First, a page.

Oceanic and atmospheric indicators of the El Niño-Southern Oscillation (ENSO) remain in the range of neutral conditions (Figs. 1-2). Seasonal forecasts and models identify the most likely scenario being a weak La Niña event forming sometime in late summer or fall 2016 and lasting through winter 2017. Some uncertainty exists regarding the specific timing of this event, as the equatorial sea surface temperature (SST) anomalies have not yet dropped into La Niña range and there is a lack of coordination between ocean and atmosphere (and in particular the lack of enhanced trade winds).
A closer look at the various forecasts and seasonal outlooks provides insight into the range of expectations for this La Niña event. On August 10, the Japanese Meteorological Agency saw below-normal equatorial convective activity and enhanced trade winds as indicative of the start of La Niña-favorable conditions, even while the SST anomalies were slow to swing more negative (cool) after the sustained warm period associated with El Niño conditions. The agency forecast a 70 percent chance of a La Niña event developing, but not until fall 2016. On August 11, the NOAA Climate Prediction Center (CPC) highlighted ENSO-neutral conditions in both ocean and atmosphere and continued to focus on tension between statistical and dynamical models, the former predicting a later onset and weaker event than the latter. The CPC forecast remains at a 55–60 percent chance of a weak La Niña event starting sometime between August and October 2016. On August 16, the Australian Bureau of Meteorology maintained its La Niña watch, albeit with slightly reduced confidence compared to the previous month, hedging slightly by stating “if La Niña does develop it is likely be weak.” The bureau maintained its forecast probability at a 50 percent chance of a La Niña event developing, noting that is approximately twice the normal chance of a La Niña forming. On August 18, the International Research Institute for Climate and Society (IRI) and CPC forecasts indicated the probability of a “borderline/weak” La Niña forming was just less than 60 percent (Fig. 3). The IRI forecasters noted that until the atmosphere cooperates (i.e., the enhanced trade winds show up), the ENSO-neutral holding pattern will remain. The North American multi-model ensemble characterizes the current model spread and highlights the variability looking forward to 2017, but the ensemble mean hovers close to weak La Niña status for fall and winter of the coming year (Fig. 4).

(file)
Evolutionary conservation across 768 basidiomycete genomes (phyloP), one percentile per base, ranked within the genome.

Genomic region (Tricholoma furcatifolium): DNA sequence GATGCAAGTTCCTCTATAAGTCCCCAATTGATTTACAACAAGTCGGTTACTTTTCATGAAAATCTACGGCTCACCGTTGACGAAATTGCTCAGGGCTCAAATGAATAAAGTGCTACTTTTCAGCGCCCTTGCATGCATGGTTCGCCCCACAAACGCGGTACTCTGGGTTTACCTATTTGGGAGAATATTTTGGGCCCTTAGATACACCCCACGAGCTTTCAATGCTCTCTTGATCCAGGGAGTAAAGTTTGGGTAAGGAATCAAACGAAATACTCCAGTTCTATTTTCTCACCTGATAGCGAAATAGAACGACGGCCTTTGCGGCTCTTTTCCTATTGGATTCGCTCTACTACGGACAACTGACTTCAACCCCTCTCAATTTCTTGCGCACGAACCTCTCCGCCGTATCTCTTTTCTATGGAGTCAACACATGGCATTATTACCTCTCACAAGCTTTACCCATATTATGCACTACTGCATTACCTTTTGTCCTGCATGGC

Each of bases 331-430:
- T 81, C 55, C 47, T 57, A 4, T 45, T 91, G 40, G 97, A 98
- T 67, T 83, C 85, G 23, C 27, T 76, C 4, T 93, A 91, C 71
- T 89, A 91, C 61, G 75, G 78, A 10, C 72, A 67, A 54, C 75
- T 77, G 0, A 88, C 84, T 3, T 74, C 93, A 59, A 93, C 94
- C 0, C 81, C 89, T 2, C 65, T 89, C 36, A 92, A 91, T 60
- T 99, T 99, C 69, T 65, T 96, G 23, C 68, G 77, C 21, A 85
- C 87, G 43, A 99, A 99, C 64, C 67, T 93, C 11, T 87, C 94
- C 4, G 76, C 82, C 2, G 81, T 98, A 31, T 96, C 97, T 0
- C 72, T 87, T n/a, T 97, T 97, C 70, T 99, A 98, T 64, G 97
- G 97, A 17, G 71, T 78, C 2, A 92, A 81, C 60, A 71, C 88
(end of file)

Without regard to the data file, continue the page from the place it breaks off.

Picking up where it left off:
The Southwest is in a holding pattern regarding La Niña but will likely see the effects of a weak La Niña this winter. Forecasters are likely already integrating the influence of the drier-than-average signal associated with La Niña into long-term precipitation and temperature forecasts and seasonal outlooks (Fig. 5a-b), and researchers are preparing to track both the timing and intensity of this event in relation to precipitation, temperature, snowpack, and water supply over the coming year.
Given the dry climate of the Southwest, a weak La Niña event does not necessarily deviate far from the seasonal climatology of the region, but while ENSO-neutral winters have a wider range of precipitation values observed over winter, La Niña winters skew more dry. Even a weak La Niña event is likely to suppress winter precipitation totals in the Southwest, which is unwelcome news given the underperformance of last year’s El Niño winter and the longer-term effects of multi-year drought.